I gave about 20 speeches about desktop virtualization in 2009, and one of the core tenants of those was that Windows 7 and desktop virtualization are sort of “codependent” on each other. I felt since most companies were still on Windows XP, there wasn’t really an incentive to go through the huge disruption and effort of desktop virtualization just to end up on Windows XP again (since that would have to be upgraded to Windows 7 at some point).
On the other side of that point, I believed that since moving to Windows 7 means having to deal with so much new stuff (new security, user profiles, application capability) the Win7 move essentially forces companies to redesign desktops from scratch. And redesigning from scratch means that it would be dumb not to re-think the way desktops are delivered.
In other words, Windows 7 is the perfect catalyst for desktop virtualization, and desktop virtualization is the perfect catalyst for Windows 7. Hence the “codependence,” and why last year I really thought there’d be a general correlation between the two in 2010.
But it’s 2010 now. Just about every company is well on its way to planning how they’re going to implement Windows 7. But very few companies are thinking about desktop virtualization in any holistic way. Sure, they’re thinking about it here and there where they really need it, but in terms of Windows 7 being a catalyst to major implementations of desktop virtualization, as BrianMadden.com user AppDetective wrote last week, “the Windows 7 train has already left the station.”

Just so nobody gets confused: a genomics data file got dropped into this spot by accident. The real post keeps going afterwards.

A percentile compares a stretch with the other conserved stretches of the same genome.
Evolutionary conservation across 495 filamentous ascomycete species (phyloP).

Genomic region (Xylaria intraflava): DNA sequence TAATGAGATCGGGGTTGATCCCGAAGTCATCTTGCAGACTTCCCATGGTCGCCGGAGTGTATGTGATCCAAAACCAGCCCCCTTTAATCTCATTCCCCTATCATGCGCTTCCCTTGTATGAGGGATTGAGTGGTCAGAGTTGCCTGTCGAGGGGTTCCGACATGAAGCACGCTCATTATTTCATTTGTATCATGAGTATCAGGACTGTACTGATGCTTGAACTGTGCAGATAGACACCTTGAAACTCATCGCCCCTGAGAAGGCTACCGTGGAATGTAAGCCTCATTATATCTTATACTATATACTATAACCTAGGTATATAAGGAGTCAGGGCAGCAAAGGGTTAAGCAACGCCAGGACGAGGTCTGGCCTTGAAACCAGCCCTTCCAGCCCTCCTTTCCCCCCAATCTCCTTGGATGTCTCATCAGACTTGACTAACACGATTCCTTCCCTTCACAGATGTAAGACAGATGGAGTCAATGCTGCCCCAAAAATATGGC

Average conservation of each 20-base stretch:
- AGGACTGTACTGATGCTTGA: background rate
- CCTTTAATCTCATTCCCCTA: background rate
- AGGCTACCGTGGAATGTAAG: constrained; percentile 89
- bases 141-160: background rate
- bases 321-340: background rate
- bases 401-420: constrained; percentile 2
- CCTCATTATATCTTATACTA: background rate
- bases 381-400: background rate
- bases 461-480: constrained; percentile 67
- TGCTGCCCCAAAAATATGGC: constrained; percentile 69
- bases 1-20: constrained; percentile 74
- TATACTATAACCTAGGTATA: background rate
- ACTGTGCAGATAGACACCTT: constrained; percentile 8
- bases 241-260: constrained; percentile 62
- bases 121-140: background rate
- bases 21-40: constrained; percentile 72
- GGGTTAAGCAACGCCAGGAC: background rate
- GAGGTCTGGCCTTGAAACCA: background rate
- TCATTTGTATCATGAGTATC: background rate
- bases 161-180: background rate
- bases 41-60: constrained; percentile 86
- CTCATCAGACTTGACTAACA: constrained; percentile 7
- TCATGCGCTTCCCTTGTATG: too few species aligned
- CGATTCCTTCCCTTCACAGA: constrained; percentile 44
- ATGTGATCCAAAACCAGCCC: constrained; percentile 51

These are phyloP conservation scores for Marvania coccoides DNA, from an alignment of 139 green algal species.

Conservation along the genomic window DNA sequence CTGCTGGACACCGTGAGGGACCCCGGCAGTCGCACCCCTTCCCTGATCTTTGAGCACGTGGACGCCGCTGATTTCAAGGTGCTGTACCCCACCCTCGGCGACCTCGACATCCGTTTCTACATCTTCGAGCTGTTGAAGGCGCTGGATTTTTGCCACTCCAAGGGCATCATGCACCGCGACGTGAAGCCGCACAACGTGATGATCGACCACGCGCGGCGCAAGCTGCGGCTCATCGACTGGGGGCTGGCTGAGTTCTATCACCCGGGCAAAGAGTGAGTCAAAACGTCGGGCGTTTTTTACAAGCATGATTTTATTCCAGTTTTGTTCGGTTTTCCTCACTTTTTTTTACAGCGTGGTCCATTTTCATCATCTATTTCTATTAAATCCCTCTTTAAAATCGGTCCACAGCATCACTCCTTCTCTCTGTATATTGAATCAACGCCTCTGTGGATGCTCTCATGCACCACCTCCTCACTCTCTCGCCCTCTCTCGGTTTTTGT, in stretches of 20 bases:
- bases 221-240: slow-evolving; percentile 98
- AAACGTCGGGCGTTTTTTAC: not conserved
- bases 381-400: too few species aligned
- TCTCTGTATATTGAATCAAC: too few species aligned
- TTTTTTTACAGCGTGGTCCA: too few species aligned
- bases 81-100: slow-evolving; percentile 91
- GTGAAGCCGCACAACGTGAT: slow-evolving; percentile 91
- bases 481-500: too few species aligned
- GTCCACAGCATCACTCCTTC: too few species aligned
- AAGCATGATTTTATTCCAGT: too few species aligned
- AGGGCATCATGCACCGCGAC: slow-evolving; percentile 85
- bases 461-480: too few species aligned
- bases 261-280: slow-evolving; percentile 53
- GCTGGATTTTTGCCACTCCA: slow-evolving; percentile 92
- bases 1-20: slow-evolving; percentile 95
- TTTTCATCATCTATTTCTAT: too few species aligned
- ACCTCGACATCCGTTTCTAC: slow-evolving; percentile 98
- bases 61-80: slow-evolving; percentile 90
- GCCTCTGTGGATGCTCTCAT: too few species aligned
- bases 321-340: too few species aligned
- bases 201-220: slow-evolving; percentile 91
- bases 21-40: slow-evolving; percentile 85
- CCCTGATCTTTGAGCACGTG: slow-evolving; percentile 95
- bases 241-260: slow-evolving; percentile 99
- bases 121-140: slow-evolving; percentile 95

The products just aren’t good enough to replace the general purpose traditional desktop. As of now the only people using desktop virtualization are those who really need it. It’s all very tactical. Getting desktop virtualization to replace all desktops requires products that are so good that desktop virtualization becomes a “no brainer.” But we obviously aren’t even close yet, which is why people are moving forward with their Win7 plans sans virtualization.
And where have the big vendors been this year? What major breakthroughs have we seen in the past year? Sure, we’ve got steady improvements in user density and cost, but by-and-large the VDI of 2010 looks a lot like the VDI of 2009.
So the Windows 7 door of opportunity has closed. The ship has sailed. The opportunity has passed. That train is gone.
Maybe by the time the next big desktop refresh cycle comes around we’ll have our sh*t together. Until then, enjoy the tactical scraps.